Go1’s Jared Goralnick dials in from Silicon Valley to talk about the hot topic of the moment, generative AI (artificial intelligence).
UNLEASH editor Jon Kennard doesn’t waste any time in asking the awkward questions – will AI put humans out of the job? Here’s what Goralnick had to say…
Jon Kennard: I’ve spoken to a couple of people this week with different perspectives on it, in fact, is about whether automation in the workplace will make current jobs obsolete. I spoke to a guy who had gone from being a barista to becoming a coder, and had taken this very sharp pivot in his career, and was using a lot of AI-assisted tools.
His perspective was that he didn’t think it would take away jobs – it’s more of an assistant type role that the AI is going to play. What’s your perspective on this, because everyone comes at it from different angles.
Jared Goralnick: Well, this isn’t the first time we’ve had this conversation. In the last century or so we’ve had this every 20 years. Over time, it might have been a 50 or 100-year conversation when it comes to factories, telephones, now it’s software, internet, mobile, there’s all these different things that are that are changing the landscape of how we do our job, how we use technology.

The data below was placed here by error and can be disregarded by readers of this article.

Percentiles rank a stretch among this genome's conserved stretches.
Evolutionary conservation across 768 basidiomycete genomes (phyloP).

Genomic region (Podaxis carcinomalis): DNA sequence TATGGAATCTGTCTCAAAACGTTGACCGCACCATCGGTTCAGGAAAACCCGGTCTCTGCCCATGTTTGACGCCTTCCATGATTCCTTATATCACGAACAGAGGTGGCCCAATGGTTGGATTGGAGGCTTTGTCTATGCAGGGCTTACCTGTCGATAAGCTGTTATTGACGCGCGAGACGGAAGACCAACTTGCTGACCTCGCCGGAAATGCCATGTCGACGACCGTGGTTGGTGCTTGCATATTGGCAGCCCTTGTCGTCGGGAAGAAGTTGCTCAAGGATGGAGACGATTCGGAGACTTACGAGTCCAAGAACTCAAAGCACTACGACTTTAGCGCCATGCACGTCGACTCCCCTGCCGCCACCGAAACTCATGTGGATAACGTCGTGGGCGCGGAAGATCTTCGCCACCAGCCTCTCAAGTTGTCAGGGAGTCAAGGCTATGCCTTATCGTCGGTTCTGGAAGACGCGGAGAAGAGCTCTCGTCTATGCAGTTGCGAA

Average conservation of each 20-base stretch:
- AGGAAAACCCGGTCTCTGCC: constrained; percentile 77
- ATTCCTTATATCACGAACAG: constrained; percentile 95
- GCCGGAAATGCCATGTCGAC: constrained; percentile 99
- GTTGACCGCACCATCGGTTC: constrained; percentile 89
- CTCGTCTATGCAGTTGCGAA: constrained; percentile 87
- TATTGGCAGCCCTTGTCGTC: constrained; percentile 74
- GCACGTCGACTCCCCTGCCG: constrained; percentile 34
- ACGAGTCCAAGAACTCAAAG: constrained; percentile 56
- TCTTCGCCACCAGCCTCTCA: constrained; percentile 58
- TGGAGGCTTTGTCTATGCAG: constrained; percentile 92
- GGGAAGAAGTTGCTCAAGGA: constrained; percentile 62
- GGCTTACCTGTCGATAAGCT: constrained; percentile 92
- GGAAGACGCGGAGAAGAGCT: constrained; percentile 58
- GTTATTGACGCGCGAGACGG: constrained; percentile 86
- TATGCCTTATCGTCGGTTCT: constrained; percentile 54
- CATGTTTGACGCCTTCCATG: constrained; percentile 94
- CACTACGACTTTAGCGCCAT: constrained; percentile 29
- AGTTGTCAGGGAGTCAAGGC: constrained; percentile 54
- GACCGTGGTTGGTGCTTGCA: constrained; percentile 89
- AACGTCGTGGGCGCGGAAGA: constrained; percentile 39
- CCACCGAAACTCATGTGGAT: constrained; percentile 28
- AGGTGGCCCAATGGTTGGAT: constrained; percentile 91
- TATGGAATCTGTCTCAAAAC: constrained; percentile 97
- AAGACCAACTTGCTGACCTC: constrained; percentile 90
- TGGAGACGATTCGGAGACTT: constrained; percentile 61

And on the other side of all of those things, humans have always rebounded by doing ultimately more meaningful work, and the quality of living has ultimately grown. And we look today at one of the strongest – we could debate this – but one of the strongest job markets, generally speaking. Obviously, in certain fields, there’s impact right now.